Please note that the links to the content in this Part will direct you to Westlaw AU.
To purchase an article, please email: LTA.Service@thomsonreuters.com or contact us on 1300 304 195 (Australian customers) or +61 2 8587 7980 (international customers) during business hours (Mon-Fri, 8am-6pm AEST).
The latest issue of the Australian Law Journal (Volume 93 Part 2) contains the following material:
CURRENT ISSUES – Editor: Justice François Kunc
- “Appalling … Reprehensible … Atrocious” – The Lawyer X Scandal Precipitates Victorian Royal Commission
- Victorian Suppression Orders and the International Media
- Religious Freedom Review Released Amidst Public Controversy
- Joint ALJ and UQ conference on Religious Freedom – Brisbane, 6 April 2019
- Defamation Law Reform Process Announced
- Thank You Prof Ryszard Piotrowicz
- Attacks on Judicial Officers from What Should Be a Surprising Source
CONVEYANCING AND PROPERTY – Editors: Robert Angyal SC and Brendan Edgeworth
- Perfection of Gifts of Interests in Land: Isin v Ozen
- Easements – Some Timely Advice About Their Interpretation
EQUITY AND TRUSTS – Editor: Justice Mark Leeming
- Pipikos v Trayans – The High Court Revisits Part Performance
INTERNATIONAL FOCUS – Editor: Ryszard Piotrowicz
- International Law: Not Dead Yet
RECENT CASES – Editor: Ruth C A Higgins SC
- High Court – Appellate Jurisdiction – Leave to Appeal – Circumstances When Leave Necessary – Distinction between Interlocutory and Final Judgment
- United Kingdom – Tort – Conspiracy by Unlawful Means – Contempt of Court – Jurisdiction – Lugano Convention
A Royal Prerogative to Black Swans? – Kent Blore
The Commonwealth and State governments exercise the royal prerogative all the time. They enter treaties, deal with wastelands and pardon offenders. Usually the prerogative fits with modern constitutional arrangements and is not given a second thought. However, the curious example of the prerogative to swans does give pause for thought. The medieval origins of the prerogative highlight the authoritarian foundation of all prerogatives; it arose as an arbitrary confiscation of valuable property when the King was a despot. That the Queen still asserts a prerogative to swans today, long since swans ceased to be valuable as a commodity, shows that the prerogative can persist on its own steam, even though the original reasons for the prerogative have fallen away. Yet a prerogative to black swans has never been asserted, revealing there is a limit to the prerogative’s inertia. In the end, the prerogative remains a means to exert power.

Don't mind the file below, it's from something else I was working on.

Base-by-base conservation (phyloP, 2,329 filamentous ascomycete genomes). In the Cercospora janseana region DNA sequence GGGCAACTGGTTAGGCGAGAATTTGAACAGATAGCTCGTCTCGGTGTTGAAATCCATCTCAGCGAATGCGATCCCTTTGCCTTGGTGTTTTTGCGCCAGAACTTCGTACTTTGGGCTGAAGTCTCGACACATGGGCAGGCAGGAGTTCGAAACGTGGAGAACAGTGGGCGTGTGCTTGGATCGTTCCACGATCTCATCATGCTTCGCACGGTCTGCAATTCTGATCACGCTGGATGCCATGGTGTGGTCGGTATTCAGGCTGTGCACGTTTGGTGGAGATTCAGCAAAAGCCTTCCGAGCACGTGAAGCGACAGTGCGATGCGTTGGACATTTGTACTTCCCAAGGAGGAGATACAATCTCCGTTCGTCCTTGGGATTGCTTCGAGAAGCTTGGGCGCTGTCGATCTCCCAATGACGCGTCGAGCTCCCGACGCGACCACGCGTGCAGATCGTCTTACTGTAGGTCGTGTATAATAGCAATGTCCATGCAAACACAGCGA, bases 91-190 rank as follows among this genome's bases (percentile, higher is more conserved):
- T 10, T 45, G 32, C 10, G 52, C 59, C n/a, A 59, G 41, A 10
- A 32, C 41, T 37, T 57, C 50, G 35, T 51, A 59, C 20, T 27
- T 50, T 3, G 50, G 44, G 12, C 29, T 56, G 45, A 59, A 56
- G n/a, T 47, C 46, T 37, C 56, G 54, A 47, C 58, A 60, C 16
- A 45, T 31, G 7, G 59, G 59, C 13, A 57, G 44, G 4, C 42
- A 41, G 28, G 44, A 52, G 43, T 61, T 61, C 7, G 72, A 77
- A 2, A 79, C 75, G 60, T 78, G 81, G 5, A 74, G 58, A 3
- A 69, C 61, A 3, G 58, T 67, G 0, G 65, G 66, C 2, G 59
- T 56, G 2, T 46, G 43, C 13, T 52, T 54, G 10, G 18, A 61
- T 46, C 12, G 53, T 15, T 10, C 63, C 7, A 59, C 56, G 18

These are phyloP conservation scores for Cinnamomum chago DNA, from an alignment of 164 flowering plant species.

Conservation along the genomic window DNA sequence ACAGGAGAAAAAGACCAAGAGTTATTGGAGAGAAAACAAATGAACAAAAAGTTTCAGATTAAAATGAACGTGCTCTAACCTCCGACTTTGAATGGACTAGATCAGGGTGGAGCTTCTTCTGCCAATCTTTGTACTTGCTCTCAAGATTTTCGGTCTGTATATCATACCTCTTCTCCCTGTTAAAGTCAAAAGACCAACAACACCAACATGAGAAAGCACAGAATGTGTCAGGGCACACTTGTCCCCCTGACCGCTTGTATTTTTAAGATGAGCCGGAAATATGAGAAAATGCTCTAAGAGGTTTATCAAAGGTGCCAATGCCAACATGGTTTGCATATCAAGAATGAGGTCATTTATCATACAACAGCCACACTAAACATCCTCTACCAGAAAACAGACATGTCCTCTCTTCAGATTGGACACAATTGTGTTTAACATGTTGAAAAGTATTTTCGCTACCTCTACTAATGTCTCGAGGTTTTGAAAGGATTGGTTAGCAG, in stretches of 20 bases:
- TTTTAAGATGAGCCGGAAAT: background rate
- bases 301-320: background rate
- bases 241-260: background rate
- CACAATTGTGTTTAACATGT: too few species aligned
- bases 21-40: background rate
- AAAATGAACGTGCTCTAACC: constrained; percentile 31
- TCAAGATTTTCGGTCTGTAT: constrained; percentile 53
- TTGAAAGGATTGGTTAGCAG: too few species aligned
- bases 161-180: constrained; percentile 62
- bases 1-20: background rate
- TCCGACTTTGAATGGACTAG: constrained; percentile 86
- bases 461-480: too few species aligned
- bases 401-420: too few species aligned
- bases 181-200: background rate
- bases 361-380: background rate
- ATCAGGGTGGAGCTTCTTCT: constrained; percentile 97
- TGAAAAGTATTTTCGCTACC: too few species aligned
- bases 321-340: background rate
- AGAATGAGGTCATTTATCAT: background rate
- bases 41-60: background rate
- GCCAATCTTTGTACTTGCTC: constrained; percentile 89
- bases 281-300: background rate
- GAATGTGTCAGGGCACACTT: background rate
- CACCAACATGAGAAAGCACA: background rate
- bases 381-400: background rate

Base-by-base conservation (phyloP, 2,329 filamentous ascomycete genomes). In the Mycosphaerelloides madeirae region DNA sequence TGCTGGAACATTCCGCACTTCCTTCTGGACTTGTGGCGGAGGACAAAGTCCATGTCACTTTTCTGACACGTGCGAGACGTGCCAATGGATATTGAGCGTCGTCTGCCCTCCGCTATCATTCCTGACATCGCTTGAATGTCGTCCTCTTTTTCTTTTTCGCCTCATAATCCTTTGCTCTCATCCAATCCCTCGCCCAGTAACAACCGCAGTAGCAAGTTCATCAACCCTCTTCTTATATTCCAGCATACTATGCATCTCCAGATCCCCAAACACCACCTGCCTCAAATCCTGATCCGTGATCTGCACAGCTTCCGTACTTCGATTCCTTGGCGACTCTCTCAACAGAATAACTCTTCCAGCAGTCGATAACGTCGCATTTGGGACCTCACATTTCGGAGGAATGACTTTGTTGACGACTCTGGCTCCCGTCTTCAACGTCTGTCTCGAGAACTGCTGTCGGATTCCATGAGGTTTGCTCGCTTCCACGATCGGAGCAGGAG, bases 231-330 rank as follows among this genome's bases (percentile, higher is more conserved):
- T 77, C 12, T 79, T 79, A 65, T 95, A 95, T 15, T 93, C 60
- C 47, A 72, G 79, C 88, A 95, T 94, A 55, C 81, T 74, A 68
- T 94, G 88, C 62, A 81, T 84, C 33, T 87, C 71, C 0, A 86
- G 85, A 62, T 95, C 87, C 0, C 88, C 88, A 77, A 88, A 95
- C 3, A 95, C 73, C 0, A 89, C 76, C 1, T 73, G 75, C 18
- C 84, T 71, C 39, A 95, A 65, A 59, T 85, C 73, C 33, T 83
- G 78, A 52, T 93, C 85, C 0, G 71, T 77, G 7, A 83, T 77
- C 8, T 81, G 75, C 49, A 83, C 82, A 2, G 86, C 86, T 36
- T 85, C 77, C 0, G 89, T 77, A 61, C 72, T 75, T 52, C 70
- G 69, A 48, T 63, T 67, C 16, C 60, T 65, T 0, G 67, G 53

Extradition Treaties: The Vagaries of their Status under Australian Law – Shannon Cuthbertson
Australia’s extradition processes are governed by legislation, a range of treaties and a rich case law. Extradition cases typically cross over administrative law, criminal law, international law and specific principles developed in the field of extradition law itself. This article discusses the legislative regime governing the implementation of extradition treaties under Australian law, and jurisprudence expounding upon the effect of extradition treaties on extradition requests, both by Australia and to Australia. The article focuses in particular upon the context in which extradition treaties fall to be construed by reference to two recent High Court decisions. The article raises the question whether extradition jurisprudence demonstrates due regard to the overarching international crime co-operation regime within which extradition processes are conducted, the circumstances in which extradition treaties are negotiated, and the frame of reference afforded by international law.
Social Entrepreneurs: An Evaluation of the Pty Ltd Company from a Corporation’s Law and Taxation Law Perspective – Dr Marina Nehme and Professor Fiona Martin
There is no legal definition of social enterprise in Australia, nor a specific structure that is designed to distinguish between “for-profit” and “not-for-profit” social enterprises. In Australia, if for-profit social entrepreneurs do not wish to rely on co-operatives as a business model, they will have to use traditional forms of legal structures such as companies. It is estimated that 18% of social enterprises in Australia use the proprietary limited corporate structure. In view of this, the authors have focused on the use of proprietary companies by for-profit social entrepreneurs to determine whether this traditional business structure can strike a balance between profit generation and the social purpose of the enterprise. The article therefore aims to highlight the advantages and disadvantages of this form of business from two perspectives: a corporate law perspective and a taxation perspective.
BOOK REVIEW – Editor: Angelina Gomez
- The Rule of Law and the Australian Constitution, by Lisa Burton Crawford.
For the PDF version of the table of contents, click here: ALJ Vol 93 No 2 Contents.
For general queries, please contact: firstname.lastname@example.org.